Jim Knight

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The Lord Knight of Weymouth

Lordjimknight2017.jpg
Minister of State for Employment and Welfare Reform
In office
5 June 2009 – 11 May 2010
Prime MinisterGordon Brown
Preceded byTony McNulty
Succeeded byChris Grayling
Minister for the South West
In office
5 June 2009 – 11 May 2010
Prime MinisterGordon Brown
Preceded byBen Bradshaw
Succeeded byPosition abolished
Minister of State for Schools and Learning
In office
5 May 2006 – 5 June 2009
Prime MinisterTony Blair
Gordon Brown
Preceded byJacqui Smith
Succeeded byVernon Coaker
Parliamentary Under Secretary of State for Biodiversity, Landscape and Rural Affairs
In office
6 May 2005 – 5 May 2006
Prime MinisterTony Blair
Preceded byPosition established
Succeeded byBarry Gardiner
Member of Parliament
for South Dorset
In office
7 June 2001 – 12 April 2010
Preceded byIan Bruce
Succeeded byRichard Drax
Personal details
Born (1965-03-06) 6 March 1965 (age 53)
Bexley, United Kingdom
Political partyLabour and Co-operative
Alma materFitzwilliam College, Cambridge

James Philip "Jim" Knight, Baron Knight of Weymouth, PC FRSA[1] (born 6 March 1965) is a British Labour and Co-operative Party politician, who served as the Member of Parliament for South Dorset from 2001 until 2010, when he lost his seat to Richard Drax of the Conservative Party. Knight held several ministerial posts during his time as an MP, including: Minister for the South West and Minister for Employment and Welfare Reform.

It was announced in the 2010 Dissolution Honours that he would be made a life peer. Knight is now chief education and external officer at TES Global Ltd, and a Visiting Professor at the London Knowledge Lab of the Institute of Education in London.

Education[edit]

Knight was educated at Eltham College, an independent school in Mottingham in South-East London, followed by Fitzwilliam College, Cambridge, where he studied Geography, Social & Political Sciences from 1984–87, gaining a BA Hons.

Early career[edit]

Knight was Manager of Central Studio in Basingstoke from 1988–90[2]. From 1990–91, he was Director of West Wiltshire Arts Centre Ltd, then Director of Dentons Directories Ltd in Westbury from 1991–2001[3].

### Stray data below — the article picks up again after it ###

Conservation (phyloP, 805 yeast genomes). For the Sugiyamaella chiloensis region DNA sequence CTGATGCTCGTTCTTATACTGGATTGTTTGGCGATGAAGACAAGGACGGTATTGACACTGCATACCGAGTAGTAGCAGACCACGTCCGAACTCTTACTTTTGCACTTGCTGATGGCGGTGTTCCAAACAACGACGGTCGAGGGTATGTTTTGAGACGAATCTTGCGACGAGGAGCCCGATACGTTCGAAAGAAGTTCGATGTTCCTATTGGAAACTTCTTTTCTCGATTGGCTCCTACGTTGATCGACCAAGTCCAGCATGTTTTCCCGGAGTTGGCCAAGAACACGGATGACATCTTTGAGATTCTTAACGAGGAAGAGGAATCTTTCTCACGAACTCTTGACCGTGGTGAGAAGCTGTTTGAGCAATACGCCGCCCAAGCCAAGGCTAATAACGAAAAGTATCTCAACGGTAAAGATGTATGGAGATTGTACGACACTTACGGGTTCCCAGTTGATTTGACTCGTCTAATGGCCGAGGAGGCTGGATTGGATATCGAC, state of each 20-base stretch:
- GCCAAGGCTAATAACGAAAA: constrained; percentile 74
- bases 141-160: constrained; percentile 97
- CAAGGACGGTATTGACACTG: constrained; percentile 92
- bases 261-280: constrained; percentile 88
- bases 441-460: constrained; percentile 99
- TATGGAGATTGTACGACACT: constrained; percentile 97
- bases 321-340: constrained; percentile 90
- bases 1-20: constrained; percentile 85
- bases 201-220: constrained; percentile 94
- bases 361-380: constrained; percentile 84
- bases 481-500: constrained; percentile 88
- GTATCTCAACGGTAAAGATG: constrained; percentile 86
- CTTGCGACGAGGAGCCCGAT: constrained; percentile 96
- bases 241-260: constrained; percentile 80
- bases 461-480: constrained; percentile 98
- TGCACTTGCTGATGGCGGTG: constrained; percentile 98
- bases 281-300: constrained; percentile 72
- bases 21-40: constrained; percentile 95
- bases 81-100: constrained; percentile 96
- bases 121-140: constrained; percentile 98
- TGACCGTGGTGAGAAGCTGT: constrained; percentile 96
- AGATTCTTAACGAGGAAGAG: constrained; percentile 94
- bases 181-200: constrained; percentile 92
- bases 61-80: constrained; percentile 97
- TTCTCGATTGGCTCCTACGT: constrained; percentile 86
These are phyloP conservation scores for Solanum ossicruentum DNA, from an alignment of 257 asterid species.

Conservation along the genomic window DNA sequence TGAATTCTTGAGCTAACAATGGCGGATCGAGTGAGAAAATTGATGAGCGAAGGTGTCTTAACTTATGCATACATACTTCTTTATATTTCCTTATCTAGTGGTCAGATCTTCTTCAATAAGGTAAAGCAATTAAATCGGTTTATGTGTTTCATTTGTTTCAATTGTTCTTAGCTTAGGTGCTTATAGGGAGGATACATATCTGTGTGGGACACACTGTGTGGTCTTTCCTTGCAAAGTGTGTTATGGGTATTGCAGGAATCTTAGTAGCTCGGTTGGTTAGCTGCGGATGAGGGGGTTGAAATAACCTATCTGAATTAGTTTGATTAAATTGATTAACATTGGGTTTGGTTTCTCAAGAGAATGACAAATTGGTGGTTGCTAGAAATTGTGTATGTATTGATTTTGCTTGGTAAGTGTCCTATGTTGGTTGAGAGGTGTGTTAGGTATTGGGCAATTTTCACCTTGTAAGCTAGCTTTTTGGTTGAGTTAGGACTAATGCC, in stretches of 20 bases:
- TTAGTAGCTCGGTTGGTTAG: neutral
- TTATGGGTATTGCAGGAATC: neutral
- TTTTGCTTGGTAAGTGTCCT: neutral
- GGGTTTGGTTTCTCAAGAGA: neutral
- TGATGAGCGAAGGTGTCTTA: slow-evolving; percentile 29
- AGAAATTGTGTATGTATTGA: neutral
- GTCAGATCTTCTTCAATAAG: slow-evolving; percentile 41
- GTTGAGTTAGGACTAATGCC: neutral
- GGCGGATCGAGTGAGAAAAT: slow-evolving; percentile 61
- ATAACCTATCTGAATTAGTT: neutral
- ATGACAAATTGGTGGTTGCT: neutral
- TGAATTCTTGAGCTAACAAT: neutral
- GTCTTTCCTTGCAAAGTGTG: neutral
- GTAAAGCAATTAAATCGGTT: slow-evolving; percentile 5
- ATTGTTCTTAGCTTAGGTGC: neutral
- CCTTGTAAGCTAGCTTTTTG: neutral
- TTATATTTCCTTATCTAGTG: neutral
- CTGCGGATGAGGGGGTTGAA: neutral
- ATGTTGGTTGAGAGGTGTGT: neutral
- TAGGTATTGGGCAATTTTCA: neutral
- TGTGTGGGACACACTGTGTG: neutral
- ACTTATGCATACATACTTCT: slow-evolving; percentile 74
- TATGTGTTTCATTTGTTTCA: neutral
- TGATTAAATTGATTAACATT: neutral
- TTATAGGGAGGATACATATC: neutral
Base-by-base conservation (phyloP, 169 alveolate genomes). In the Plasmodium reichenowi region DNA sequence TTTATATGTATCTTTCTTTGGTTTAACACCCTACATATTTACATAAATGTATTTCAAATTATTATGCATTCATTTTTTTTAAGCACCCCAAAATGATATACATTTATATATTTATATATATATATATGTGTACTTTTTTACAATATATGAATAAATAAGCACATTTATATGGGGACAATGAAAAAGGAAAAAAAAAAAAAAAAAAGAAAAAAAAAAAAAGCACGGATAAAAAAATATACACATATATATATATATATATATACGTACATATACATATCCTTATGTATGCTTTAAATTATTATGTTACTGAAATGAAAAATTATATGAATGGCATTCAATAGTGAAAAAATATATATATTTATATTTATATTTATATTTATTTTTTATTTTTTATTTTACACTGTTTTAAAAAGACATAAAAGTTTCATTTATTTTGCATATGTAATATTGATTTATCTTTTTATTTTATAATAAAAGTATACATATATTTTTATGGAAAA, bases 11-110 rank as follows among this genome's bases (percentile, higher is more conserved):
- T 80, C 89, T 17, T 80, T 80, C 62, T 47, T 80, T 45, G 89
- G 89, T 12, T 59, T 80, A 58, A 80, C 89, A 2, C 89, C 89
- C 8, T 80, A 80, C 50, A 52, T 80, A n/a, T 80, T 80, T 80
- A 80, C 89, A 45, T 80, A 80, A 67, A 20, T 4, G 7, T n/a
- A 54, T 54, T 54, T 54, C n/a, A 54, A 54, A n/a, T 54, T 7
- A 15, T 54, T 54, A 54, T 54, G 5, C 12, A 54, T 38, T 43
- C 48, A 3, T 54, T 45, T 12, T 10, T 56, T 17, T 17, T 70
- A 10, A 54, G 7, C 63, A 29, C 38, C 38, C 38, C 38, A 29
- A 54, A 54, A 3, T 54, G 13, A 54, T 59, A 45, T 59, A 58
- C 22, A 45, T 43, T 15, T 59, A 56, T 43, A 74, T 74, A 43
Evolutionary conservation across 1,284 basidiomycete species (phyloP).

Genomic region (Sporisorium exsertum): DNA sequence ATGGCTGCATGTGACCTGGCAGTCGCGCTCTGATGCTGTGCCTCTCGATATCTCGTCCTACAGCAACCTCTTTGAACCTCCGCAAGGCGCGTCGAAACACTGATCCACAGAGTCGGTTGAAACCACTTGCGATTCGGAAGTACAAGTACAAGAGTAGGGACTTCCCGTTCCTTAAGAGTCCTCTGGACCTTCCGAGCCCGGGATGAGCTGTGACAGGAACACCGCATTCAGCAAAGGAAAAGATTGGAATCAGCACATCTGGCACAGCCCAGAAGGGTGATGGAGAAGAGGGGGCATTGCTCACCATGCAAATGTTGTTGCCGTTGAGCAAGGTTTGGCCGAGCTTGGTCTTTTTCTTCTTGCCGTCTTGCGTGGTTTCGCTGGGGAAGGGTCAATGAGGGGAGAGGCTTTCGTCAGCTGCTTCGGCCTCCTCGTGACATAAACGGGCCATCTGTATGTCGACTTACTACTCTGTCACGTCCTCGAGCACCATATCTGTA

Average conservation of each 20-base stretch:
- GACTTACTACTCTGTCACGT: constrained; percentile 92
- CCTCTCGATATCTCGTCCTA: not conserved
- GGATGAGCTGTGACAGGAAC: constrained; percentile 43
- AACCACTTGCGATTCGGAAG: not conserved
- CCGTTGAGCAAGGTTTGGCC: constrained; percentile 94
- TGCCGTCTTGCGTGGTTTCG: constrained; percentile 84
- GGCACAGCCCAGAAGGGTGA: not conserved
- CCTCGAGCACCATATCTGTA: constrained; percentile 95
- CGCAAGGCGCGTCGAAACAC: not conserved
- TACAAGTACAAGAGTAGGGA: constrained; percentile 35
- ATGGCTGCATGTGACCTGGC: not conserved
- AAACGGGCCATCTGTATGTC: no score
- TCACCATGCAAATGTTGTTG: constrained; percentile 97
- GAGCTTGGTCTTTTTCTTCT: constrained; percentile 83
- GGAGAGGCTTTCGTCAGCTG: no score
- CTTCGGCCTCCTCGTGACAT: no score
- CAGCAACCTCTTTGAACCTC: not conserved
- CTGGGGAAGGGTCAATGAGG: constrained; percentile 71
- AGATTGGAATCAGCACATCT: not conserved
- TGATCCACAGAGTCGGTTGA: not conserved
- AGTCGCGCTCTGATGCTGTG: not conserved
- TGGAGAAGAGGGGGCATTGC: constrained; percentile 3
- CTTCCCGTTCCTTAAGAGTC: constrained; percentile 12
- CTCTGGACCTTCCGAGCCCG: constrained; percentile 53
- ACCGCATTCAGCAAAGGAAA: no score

Election history[edit]

Knight first stood for Parliament at the 1997 general election as the Labour Party candidate for South Dorset, but narrowly lost by just 77 votes[4]. He was, however, elected on the same day to Mendip District Council, on which he served until 2001; including as Labour Group leader [5].

At the 2001 general election, he was elected as the Member of Parliament for South Dorset by 153 votes in the only Labour gain from the Conservatives that year[6]. At the 2005 general election, Knight increased his majority to 1,812 votes, but with a small decrease in his share of the vote[7]. At the 2010 general election, Knight lost his seat to Conservative Richard Drax by 7,443 votes after an 11.4% drop in his share of the vote[8].

Knight was the campaign co-ordinator for Ed Balls' unsuccessful Labour Party leadership campaign in 2010[9].

Parliamentary career[edit]

Knight was Parliamentary Under-Secretary of State for Rural Affairs, Landscape and Biodiversity in the Department for Environment, Food and Rural Affairs from 2005–06. He then moved to become Minister of State for Schools in the Department for Education and Skills. On 28 June 2007, when Gordon Brown disbanded the department, Knight moved to the newly created Department for Children, Schools and Families, as the Minister for Schools and Learners[10]. In October 2008 following the reshuffle, Knight became a member of the Privy Council[11].